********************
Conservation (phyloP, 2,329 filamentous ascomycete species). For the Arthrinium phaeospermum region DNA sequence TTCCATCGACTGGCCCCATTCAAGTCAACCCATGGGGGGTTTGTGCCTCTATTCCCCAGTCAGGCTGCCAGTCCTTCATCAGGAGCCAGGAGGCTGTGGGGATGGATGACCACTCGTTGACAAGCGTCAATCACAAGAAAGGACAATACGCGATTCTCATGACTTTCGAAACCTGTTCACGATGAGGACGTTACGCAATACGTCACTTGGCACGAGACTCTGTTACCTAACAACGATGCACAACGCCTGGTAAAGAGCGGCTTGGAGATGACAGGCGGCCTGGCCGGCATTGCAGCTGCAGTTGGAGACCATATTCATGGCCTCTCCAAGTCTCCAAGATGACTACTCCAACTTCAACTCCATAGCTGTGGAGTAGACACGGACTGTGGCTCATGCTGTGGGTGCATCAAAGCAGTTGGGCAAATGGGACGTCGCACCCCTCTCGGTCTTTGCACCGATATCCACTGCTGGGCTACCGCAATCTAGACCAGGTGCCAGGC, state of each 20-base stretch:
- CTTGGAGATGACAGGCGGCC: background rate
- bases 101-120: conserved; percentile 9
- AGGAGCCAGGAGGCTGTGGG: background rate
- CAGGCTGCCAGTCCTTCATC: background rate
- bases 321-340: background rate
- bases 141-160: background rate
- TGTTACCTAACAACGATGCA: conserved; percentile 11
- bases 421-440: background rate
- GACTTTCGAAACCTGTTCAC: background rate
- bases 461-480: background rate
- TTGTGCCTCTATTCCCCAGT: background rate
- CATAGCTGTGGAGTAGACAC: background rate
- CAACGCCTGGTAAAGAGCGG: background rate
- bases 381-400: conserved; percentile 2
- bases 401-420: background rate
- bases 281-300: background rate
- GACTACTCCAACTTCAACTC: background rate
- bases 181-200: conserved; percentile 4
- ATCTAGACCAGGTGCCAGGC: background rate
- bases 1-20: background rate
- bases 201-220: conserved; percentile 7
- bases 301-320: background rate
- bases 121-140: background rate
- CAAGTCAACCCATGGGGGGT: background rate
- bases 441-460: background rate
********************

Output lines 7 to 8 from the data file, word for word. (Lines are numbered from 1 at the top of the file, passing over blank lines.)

- bases 141-160: background rate
- TGTTACCTAACAACGATGCA: conserved; percentile 11